They're [Chinese authorities] trying to turn the industrial engines back on as quickly as they can, but its a bit of a challenge because 60 percent of the Chinese economy is in the service sector. And even if they wanted people to go to movie theaters and restaurants right now, I don't think there's a lot of demand.
The spread of the coronavirus has held a mirror up to the bilateral relationship and the image that has emerged is ugly. Now, leaders in both countries are consumed by arguments over where the virus emerged and who is to blame for its spread, rather than on what must be done, collectively, to stop it...China will struggle to persuade the world that it is a benign major power coming to the aid of those in need when it simultaneously is pushing out fringe conspiracy theories. It would be much wiser of Beijing to let its aid to others speak for itself, but it is unclear whether it has the discipline to do so at the moment.
In a normal functioning administration, my advice would be to identify practical ways where the U.S. and China can pool resources and expertise to help get the global spread of coronavirus under control. Such an approach is a bridge too far for the current administration, sadly. To be clear, there is much criticism to be levied against China, and there will be plenty of time for score-keeping, but now is not that time.
The United States should continue to deter Beijing from use of force, maintain an unblinking eye on Hong Kong, and make Beijing pay a heavy reputational cost for curtailing the rights and freedoms of Hong Kong citizens...[Yet] I worry that the protesters in Hong Kong risk misinterpreting American sympathy and support of their cause for expectation that the United States will shield them from Beijing’s heavy hand.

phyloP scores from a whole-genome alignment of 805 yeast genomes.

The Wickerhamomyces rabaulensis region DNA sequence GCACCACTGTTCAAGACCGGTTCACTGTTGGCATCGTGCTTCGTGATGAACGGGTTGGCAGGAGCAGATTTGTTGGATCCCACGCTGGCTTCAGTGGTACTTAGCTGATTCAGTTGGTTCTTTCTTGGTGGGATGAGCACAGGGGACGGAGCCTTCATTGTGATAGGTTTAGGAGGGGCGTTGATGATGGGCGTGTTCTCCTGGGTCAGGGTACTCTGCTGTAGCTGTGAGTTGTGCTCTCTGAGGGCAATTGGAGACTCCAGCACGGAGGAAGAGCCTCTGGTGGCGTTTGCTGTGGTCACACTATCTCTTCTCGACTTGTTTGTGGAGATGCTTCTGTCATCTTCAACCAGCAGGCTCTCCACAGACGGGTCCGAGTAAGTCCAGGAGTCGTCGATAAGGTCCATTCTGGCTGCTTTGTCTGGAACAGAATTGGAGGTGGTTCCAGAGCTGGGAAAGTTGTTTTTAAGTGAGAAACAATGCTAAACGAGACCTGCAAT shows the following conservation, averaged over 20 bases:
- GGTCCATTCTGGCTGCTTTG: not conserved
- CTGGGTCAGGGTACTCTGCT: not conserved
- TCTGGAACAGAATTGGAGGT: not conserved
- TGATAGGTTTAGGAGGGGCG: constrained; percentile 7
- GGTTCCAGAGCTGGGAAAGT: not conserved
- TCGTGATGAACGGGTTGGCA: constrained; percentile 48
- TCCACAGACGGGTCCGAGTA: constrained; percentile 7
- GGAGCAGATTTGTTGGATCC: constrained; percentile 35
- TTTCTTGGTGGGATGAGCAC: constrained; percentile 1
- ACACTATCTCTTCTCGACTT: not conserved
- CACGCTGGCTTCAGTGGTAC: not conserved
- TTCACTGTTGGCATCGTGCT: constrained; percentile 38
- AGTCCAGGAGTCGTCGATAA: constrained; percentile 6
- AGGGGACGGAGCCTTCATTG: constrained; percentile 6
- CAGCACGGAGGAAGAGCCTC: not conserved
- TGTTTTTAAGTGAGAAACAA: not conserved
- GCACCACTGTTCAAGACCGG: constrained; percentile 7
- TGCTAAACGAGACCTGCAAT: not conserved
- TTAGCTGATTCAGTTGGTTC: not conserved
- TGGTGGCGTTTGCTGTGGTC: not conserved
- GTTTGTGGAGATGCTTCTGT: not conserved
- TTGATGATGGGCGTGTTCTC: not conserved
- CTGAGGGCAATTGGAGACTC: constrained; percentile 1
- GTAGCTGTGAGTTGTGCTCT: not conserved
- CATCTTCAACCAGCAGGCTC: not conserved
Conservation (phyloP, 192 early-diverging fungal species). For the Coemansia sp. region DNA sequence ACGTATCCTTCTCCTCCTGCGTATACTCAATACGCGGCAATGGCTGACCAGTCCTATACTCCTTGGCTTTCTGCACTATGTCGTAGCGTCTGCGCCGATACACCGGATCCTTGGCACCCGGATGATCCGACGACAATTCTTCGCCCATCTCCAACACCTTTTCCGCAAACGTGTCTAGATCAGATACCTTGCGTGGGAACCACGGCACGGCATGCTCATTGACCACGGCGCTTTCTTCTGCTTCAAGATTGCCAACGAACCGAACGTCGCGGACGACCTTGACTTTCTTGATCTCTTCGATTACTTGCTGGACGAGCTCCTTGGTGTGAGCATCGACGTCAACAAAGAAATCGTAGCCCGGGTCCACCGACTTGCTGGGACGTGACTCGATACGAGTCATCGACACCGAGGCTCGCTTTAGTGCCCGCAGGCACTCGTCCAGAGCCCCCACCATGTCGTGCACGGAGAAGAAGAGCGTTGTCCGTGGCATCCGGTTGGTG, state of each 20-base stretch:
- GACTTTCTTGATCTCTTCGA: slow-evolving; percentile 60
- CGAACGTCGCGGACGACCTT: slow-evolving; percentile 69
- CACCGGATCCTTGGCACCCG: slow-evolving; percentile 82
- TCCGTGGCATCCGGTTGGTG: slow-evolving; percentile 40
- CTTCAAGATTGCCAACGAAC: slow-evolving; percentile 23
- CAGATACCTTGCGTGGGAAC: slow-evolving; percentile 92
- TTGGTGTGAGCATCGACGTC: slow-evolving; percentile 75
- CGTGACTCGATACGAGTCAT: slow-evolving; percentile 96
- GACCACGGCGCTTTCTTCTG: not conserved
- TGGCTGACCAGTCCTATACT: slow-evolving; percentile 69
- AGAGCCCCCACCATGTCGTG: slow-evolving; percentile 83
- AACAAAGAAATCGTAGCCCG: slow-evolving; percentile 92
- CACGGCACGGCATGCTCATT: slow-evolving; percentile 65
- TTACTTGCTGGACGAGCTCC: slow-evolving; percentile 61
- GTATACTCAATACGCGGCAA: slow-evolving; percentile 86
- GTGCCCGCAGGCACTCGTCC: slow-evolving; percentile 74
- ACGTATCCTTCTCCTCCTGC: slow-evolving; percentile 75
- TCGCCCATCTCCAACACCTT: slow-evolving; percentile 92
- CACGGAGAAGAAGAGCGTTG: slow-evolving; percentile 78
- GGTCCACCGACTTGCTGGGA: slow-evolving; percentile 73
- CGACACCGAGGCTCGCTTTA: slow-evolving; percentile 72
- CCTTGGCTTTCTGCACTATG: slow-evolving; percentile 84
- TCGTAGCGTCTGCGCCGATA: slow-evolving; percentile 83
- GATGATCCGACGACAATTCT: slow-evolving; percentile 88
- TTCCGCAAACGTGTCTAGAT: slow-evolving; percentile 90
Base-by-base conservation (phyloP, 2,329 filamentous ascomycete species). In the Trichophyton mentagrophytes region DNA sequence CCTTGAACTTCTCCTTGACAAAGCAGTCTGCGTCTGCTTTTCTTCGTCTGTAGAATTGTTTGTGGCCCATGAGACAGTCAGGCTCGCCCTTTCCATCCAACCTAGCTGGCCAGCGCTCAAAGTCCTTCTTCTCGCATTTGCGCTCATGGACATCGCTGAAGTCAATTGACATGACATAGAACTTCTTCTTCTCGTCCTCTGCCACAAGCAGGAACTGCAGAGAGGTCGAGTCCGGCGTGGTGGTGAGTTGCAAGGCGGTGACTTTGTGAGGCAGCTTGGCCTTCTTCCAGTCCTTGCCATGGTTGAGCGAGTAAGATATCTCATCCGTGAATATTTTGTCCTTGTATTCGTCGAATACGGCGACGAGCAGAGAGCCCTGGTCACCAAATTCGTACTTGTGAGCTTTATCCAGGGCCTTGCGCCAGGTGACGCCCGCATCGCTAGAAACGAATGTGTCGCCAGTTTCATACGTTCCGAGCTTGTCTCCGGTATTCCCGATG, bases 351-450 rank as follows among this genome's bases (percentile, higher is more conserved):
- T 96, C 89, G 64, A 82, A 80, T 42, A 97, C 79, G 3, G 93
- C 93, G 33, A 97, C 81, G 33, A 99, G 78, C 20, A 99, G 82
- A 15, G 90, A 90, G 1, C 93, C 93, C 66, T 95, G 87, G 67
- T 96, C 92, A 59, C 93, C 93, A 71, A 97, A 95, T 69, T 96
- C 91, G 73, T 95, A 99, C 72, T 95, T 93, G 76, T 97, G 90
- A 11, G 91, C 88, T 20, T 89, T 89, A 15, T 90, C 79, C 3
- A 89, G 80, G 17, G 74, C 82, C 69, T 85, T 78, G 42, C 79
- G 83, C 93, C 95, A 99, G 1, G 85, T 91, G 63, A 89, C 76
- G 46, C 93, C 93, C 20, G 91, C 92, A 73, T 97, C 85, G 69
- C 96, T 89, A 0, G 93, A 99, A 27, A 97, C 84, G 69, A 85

Dating back to the Obama administration, the U.S. argument has been that China has a reputational challenge in the United States, where it more often is associated with problems for American people than solutions. Curbing the flow of fentanyl provides an opportunity for Beijing to show it is helping to solve problems for Americans, rather than be the source of them.
On April 7, Ryan Hass spoke on a panel about China’s Belt and Road Initiative and China’s relations with the Middle East during a session of the “World Economic Forum on the Middle East and Africa,” which was held in Amman, Jordan.
[The high-profile announcement of U.S. charges against Huawei] may end up raising the asking price of what the Chinese believe they need to secure from negotiations [with the United States over trade] in order to demonstrate to a domestic audience that they achieved an equitable and fair deal.
The Chinese leadership has promised for years that reform was around the bend and then you see things like President Xi’s speech where he emphasized the central role of the party... Members of the business community see the Trump administration as an opportunity for the U.S. to rattle the cage in Beijing.
[I]t is becoming increasingly difficult for [the United States and China] to reconcile their competing perspectives... Both countries are becoming entrenched in their narratives and having increasing difficulty finding common ground.
[In his remarks on the Trump administration's policy towards China at the Hudson Institute on October 4, 2018, Vice President Mike Pence] attempted to shift public scrutiny from Russia to China. ... He asserted that Russian efforts to interfere in America’s electoral process "pales in comparison to what China is doing."